Victor Matheson, “Mega-Events: The Effect of the World’s Biggest Sporting Events on Local, Regional, and National Economies,” in The Business of Sports, vol. 1, eds. Dennis Howard and Brad Humphreys (Westport, CT: Praeger Publishers, 2008), 81-99.


Abstract: This paper provides an overview of the economics of sports mega-events as well as a review of the existing literature in the field. The paper describes why boosters’ ex ante estimates of the economic impact of large sporting events tend to exaggerate the net economic benefits of these events and surveys the results of a large number of ex post studies of exploring the true impact of mega-events.


Philip Porter and Debraoh Fletcher, “The Economic Impact of the Olympic Games: Ex Ante Predictions and Ex Poste Reality,” Journal of Sports Management 22, no. 4 (July 2008): 470-86,


Abstract: This article uses data from the 1996 Summer Olympic Games and the 2002 Olympic Winter Games to test the predictions of regional input-output models. Real changes associated with these events are insignificant. Nominal measures of demand overstate demand increases and factor price increases absorb the impact of real increases in demand. Nominal changes appear to be limited to hotel prices. Input-output models of a regional economy are often used to predict the impact of short-duration sporting events. Because I-O models assume constant factor prices and technical coefficients between sectors are calibrated from long-run steadystate relations in the regional economy, the predictions greatly overstate the true impact. Because the predictions of these models are increasingly used to justify public subsidies, understanding these deficiencies is crucial.


Robert Baade, “The Economic Impact of Mega Sports Events,” Elgar Companion to the Economics of Sports, eds. Wladimir Andreff and  Stefan Szymanski (Cheltenham, UK: Edward Elgar Publishing, 2007), 177-182,


Conclusion: “Cities and countries compete intensively for the right to host sports mega-events. The public expenditures necessary to host such competitions are substantial. Those who advocate the use of public funds for such purpose promise an economic windfall in return, and offer economic impact studies to bolster their claims. There are reasons to be skeptical of the evidence offered by boosters, and the purpose of this chapter was to identify the errors and analyze the errors and omissions common to booster economic impact studies. It is hoped that those charged with evaluating public subsidies for elite athletic competitions will benefit from this analysis.”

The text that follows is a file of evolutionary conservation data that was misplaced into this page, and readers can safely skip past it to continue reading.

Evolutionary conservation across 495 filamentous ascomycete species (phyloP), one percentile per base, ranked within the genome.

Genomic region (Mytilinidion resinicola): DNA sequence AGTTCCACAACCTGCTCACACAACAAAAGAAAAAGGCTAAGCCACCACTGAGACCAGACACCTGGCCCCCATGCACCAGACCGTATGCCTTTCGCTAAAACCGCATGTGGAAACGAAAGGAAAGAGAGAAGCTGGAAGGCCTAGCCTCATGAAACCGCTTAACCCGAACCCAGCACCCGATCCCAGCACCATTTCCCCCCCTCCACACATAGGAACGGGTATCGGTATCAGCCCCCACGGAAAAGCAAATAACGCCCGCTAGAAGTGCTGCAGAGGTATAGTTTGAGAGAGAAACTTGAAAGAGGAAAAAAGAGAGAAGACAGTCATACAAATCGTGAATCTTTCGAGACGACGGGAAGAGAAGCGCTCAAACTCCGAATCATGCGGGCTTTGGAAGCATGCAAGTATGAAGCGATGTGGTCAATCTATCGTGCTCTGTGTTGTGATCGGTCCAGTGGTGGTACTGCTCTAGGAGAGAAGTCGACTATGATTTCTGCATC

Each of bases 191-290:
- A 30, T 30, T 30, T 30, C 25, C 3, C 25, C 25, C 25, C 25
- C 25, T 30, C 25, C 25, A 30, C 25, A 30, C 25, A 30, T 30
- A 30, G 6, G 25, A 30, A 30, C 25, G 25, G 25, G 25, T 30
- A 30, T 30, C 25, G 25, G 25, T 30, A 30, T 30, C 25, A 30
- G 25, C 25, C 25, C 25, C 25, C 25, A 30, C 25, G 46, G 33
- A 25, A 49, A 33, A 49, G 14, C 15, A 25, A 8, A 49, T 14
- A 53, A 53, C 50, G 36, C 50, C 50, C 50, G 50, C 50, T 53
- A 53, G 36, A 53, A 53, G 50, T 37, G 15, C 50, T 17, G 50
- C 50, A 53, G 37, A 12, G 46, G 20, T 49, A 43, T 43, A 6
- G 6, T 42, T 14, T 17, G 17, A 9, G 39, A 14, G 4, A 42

Jeffrey Owen, “Estimating the Cost and Benefit of Hosting Olympic Games: What Can Beijing Expect from Its 2008 Games?" The Industrial Geographer 3, no. 1 (2005): 1-18,


Abstract: Cities who host the Olympic Games must commit to significant investments in sports venues and other infrastructure. It is commonly assumed that the scale of such an event and the scale of the preparation for it will create large and lasting economic benefits to the host city. Economic impact studies confirm these expectations by forecasting economic benefits in the billions of dollars. Unfortunately these studies are filled with misapplications of economic theory that virtually guarantee their projections will be large. Ex-post studies have consistently found no evidence of positive economic impacts from mega-sporting events even remotely approaching the estimates in economic impact studies. For the 2008 Summer Olympic Games in Beijing, it appears China will take these massive investments in venues and infrastructure to a new level. If organizers of the Beijing Games base their expectations on economic impact studies from previous Olympics, they are sure to be disappointed. The potential for long term economic benefits from the Beijing Games will depend critically on how well Olympics related investments in venues and infrastructure can be incorporated into the overall economy in the years following the Games.